This is the sixth in a series of 10.
Read Luke 15:11-32.
There is a reason why the parable of the prodigal son is famous even in the minds of those who barely know the outlines of Scripture. There is a reason why William Shakespeare alluded to it more often than any other biblical story. It's because this parable has it all: greed, envy, confession, celebration, forgiveness, bitterness, jealousy and love.
A submission to the late, legendary syndicated advice columnist, Ann Landers, read like this:
"I have three siblings. Our parents have willed half their property to us, with the remainder to go toward scholarships to the college we all attended. I feel they should give all their property to us to be used as we see fit. None of us is in financial need, but this would be a nice addition.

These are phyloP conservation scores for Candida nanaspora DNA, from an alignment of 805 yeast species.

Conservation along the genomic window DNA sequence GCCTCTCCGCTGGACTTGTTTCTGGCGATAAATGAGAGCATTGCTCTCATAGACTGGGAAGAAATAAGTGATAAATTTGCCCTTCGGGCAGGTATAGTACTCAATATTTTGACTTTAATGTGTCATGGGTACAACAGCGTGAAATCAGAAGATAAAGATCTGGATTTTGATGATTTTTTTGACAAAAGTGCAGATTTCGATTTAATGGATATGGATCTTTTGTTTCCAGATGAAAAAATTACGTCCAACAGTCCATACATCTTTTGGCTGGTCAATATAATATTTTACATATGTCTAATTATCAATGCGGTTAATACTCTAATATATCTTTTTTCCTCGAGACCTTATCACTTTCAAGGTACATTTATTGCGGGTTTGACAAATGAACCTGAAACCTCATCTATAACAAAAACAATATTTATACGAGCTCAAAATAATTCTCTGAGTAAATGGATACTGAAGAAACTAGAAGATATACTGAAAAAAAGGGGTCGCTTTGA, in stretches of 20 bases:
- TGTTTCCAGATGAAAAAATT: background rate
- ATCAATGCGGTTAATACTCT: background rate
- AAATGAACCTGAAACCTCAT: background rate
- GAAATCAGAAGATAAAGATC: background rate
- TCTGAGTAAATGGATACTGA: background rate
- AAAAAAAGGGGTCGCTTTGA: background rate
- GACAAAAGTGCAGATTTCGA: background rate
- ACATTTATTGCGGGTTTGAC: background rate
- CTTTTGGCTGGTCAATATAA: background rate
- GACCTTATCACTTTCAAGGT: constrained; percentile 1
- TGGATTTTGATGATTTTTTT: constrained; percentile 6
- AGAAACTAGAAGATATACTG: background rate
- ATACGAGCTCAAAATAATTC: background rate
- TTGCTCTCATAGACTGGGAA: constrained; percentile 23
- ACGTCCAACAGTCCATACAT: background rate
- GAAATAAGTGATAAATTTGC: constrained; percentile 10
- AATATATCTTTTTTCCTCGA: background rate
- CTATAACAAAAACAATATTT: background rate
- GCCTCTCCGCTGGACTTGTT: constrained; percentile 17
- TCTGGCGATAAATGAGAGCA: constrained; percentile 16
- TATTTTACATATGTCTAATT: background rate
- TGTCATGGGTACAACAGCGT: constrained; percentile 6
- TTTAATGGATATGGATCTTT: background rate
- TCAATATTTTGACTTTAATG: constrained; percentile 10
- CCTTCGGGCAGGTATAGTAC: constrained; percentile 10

"I have tried to get them to see my side, but they remain adamant. Because of this, I have not spoken to them for six months. This does not seem to be working. Do you have any suggestions? — Stiffed in Iowa."
The animated columnist was full of chastisement for the Iowan's childishness. The first two words of advice summarized the entire reply: "Yes. Stop."
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